I have 2 son’s, one store-bought, one homegrown, one chocolate and the other vanilla, they are my inspiration! They are equally beautiful and fierce, solid and all over the place, funny and serious. The common bond they share was not formed at a cellular level, it was not forged out of DNA or blood. Their bond goes deeper and extends further than mere genes. They are eternally bonded as brothers, spiritually united in the Body of Christ and both are equally, in all aspects, living as my sons.

The one came into our home and our hearts through birth, the other through adoption. That last word is where my belief in upholding culture/heritage becomes a little challenged. You see, my youngest son may be a little browner than his brother, but because he has been adopted into our hearts and our home, his past, present and future has been re-grafted into my culture and heritage. He is a little black boy, full of wonder and awe, bubbling with energy and purpose, he carries the spiritual lineage of God and me.

Let me be honest, I am in complete disagreement that I should uphold the culture of his bloodline. Do I dislike it, do I disagree with it, honestly, I don’t know enough about his bloodline to hold any firm position. I do believe that in an attempt to pass something from his past onto him, you may water down the completeness and eternal nature of his adoption. You see, adoption is so powerful that it wipes the past away and creates a new past. This new past finds its routes in the culture and heritage of the family into whom he/she has been adopted.

I know in South Africa we want to uphold all that has passed and more than that celebrate the variety and richness of the different cultures but frankly when you take a little black boy, place him into a non-black family and expect that they teach, protect and perhaps instill their new child’s previous culture into him, as well as have him find his place in this new world, all on account of the colour of his skin, that seems a little unfair.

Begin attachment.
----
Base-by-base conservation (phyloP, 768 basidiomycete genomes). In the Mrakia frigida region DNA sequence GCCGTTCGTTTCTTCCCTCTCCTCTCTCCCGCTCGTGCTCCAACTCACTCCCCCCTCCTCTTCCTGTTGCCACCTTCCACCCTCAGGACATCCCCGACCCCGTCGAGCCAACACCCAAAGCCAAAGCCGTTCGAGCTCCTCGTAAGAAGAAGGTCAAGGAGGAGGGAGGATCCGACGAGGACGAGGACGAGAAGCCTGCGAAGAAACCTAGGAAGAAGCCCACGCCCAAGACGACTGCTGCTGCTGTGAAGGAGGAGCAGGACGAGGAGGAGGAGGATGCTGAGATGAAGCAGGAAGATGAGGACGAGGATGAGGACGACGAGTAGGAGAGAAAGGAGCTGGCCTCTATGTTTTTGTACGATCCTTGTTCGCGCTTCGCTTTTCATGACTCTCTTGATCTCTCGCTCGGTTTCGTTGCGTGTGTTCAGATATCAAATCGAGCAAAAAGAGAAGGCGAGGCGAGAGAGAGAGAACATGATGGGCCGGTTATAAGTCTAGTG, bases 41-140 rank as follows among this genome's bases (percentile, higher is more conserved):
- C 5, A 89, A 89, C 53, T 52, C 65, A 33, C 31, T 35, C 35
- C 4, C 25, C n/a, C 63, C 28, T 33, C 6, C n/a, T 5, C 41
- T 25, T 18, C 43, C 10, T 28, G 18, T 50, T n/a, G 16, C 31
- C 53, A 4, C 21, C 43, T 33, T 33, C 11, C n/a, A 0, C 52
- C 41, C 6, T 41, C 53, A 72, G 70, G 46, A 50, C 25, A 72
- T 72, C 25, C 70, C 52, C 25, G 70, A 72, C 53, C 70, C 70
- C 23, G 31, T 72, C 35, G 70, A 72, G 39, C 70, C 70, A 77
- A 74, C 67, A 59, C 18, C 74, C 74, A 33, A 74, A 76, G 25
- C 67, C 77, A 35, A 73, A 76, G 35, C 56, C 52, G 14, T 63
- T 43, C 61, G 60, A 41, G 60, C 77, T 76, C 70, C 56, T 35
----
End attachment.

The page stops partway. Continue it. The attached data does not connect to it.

Black children are not born with the culture/heritage of their past tribal generations any more than white children are born with a racist gene. A child is a child, he/she is raised and groomed to take on the customs/beliefs or culture of the family/group within which he/she exists. Does that mean should my son want to explore the rich culture and heritage of the bloodline from which he comes, I will dig my heals in a declare his culture is mine and he should look no further? Absolutely not. In fact, if that day comes, I’ll be right their learning and experiencing with him. But please don’t enforce a belief or a label on him based on the colour of his skin, I’m pretty sure that has been tried before and with little success.

My son is my son, he is mine, he’s not Zulu, Sotho, Xhosa, Ndebele, Shangaan or Venda, he happens to have brown skin, but that’s all, underneath he’s just like his brother, except for the hair (I’ll give you that one, they are slightly different.)

Please, let’s embrace the completeness of adoption. The barriers to families welcoming in a son or daughter whose icing is different from their own are numerous without us lopping on another requirement. let’s embrace them as children, our children. Lets treat them as completely ours without conditions that their homegrown siblings need not worry about.


A loving Father of 2 boys, and God willing, soon, a little girl. Oh, and she’ll be my little girl, my angel. No other labels need apply.

Tell me what you think